- Physician disability coverage can protect your income if you can’t work in your specialty.
- Look for a disability insurance policy from an insurance company with a rating of at least A+ from A.M. Best.
- Review supplemental waivers that might provide additional income coverage, such as in the event of partial disability or a future purchase option.
Nearly everyone runs the risk of illness or injury that can reduce the ability to earn income. However, as a physician, you have the potential to see the end of your medical career if a serious injury or illness makes it impossible to do your job.
If you’ve started a family and have dependents, some type of disability income insurance is especially important. No matter your situation, getting some type of disability insurance can be a good idea. Whether through your workplace or an individual disability insurance policy (or both), ensure you get the right type of coverage and an adequate benefit amount.
Here’s how to compare disability insurance as a physician.
1. Definition of disability: The fine print matters
Before comparing disability insurance coverage for income protection, make sure you understand the definition of disability and what it means for your coverage.
There are different types of policies that can impact the type of pay benefits you receive if you become disabled.
What specialty own-occupation means for you
One of the most important things you can do is receive a payout when you can’t work in your specialty. Specialty own-occupation coverage provides benefits when you can’t work in your specific specialty — even if you can still do other work in general.
Own-occupation is tailored to physicians
As a policyholder, you want to make sure you can make up for lost income in your specific occupation. With own-occupation coverage, you receive benefits from your disability insurance plan if you can’t work as a physician.
Even if you can work in another job, this type of policy is specific to your job as a physician, so you can still receive benefits.
Modified own-occupation has limits
Pay attention to this type of disability benefit. While you might be able to work in another profession, you can still collect pay benefits as long as you’re not working in that position.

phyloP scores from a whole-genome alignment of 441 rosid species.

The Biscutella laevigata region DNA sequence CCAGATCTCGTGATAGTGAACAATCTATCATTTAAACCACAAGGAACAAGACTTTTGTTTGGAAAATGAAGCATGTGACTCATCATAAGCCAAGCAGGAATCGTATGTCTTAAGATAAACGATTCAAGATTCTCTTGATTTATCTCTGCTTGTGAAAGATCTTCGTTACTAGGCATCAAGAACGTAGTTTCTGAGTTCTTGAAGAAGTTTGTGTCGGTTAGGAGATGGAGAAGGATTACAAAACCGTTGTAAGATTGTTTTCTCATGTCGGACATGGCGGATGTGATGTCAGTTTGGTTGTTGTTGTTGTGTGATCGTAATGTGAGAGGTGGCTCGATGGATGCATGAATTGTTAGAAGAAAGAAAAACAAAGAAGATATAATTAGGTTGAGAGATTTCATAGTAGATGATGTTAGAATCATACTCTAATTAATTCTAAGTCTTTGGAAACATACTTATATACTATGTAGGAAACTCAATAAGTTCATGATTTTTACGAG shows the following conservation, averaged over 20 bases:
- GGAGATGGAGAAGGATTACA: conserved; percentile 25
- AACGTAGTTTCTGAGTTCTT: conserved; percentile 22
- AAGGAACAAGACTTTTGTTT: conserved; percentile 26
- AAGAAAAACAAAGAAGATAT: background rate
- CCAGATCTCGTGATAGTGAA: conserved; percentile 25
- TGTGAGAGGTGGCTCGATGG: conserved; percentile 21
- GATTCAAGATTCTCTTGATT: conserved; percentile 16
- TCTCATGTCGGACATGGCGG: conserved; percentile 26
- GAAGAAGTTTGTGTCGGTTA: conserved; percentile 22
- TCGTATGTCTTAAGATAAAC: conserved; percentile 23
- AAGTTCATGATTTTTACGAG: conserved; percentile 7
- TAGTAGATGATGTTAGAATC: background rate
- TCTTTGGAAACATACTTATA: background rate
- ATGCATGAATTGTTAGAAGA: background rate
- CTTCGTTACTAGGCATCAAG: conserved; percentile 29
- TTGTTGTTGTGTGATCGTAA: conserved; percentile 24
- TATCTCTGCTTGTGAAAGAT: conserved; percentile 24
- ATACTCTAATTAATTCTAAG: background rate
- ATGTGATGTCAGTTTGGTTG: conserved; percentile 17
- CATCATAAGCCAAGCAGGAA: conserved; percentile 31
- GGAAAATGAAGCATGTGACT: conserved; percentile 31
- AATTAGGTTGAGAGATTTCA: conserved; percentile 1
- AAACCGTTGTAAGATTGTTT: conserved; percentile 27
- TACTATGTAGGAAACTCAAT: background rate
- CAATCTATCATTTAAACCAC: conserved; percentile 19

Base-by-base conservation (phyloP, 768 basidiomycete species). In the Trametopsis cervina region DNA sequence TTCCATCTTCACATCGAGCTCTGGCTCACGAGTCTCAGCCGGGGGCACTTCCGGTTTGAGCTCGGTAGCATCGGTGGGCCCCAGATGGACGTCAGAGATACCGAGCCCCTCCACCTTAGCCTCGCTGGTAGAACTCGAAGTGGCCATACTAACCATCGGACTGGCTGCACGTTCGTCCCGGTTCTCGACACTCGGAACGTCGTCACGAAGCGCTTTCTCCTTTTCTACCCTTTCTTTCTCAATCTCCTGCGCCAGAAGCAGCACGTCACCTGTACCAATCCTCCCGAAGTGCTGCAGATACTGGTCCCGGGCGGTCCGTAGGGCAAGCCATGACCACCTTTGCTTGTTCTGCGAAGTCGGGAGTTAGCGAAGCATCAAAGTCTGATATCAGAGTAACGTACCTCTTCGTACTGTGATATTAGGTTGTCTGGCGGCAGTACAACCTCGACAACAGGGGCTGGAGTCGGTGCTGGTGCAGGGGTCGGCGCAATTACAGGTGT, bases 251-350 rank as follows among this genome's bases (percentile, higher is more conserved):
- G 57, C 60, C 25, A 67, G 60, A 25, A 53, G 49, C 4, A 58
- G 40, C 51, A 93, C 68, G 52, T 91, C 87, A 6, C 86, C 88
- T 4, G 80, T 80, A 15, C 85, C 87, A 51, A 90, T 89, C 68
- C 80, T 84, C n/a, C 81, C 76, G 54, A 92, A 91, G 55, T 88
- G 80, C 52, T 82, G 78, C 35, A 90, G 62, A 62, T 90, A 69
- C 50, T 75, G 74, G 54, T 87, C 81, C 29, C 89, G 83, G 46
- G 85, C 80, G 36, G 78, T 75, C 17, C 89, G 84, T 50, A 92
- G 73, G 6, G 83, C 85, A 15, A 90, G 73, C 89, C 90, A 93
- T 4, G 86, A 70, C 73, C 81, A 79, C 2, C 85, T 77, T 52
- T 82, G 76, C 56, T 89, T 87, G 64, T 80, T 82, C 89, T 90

However, your benefits could stop once you begin working in another profession. This is an exclusion that could cost you if you don’t understand it.
Any occupation might not protect your income
With this type of disability policy, you won’t receive benefits if you can still work at any job. If you can’t work as a physician or under your specialty but can work in any other profession, you won’t receive your payout.
2. Policy cost vs. policy value
After getting a handle on different types of disability insurance and their definitions, compare costs. This is an important consideration since the cost of disability insurance can affect your budget each month. However, you also want to make sure you’re getting the best value for your money.
Different items influence the cost of your disability policy. Some items to pay attention to include:
- Individual policy vs. group disability coverage. Often, an individual policy costs more than getting group coverage as part of your employee benefits.
- Profession or specialty. Sometimes, your specialty can influence cost based on the potential risk of injury and the need to pay out. For example, someone specializing in general practice or family care might have a lower premium than a surgeon, who has a higher income and might be greatly impacted if an injury results in an inability to use their hands.
- Riders. You might add other riders to your policy, including total disability, partial disability, cost of living adjustment or other items. Additional coverage leads to a higher disability insurance cost, but might be worth it, depending on your risk profile.
- Payout benefits. Your maximum payout, monthly benefit, waiting period and whether you have short- or long-term disability insurance (or both) can impact your overall disability insurance quote.
Pay attention to the cost and what you receive for your premium. Paying for that higher cost might make sense if you can afford more coverage. However, if it doesn’t fit your budget, get what you can and consider additional coverage later.
3. Maximum monthly benefit calculation
Depending on your profession, you might have a different monthly benefit based on your income. For example, receiving a benefit of 60% of your income is relatively common. If you make $200,000 a year, you might have a monthly benefit of $10,000.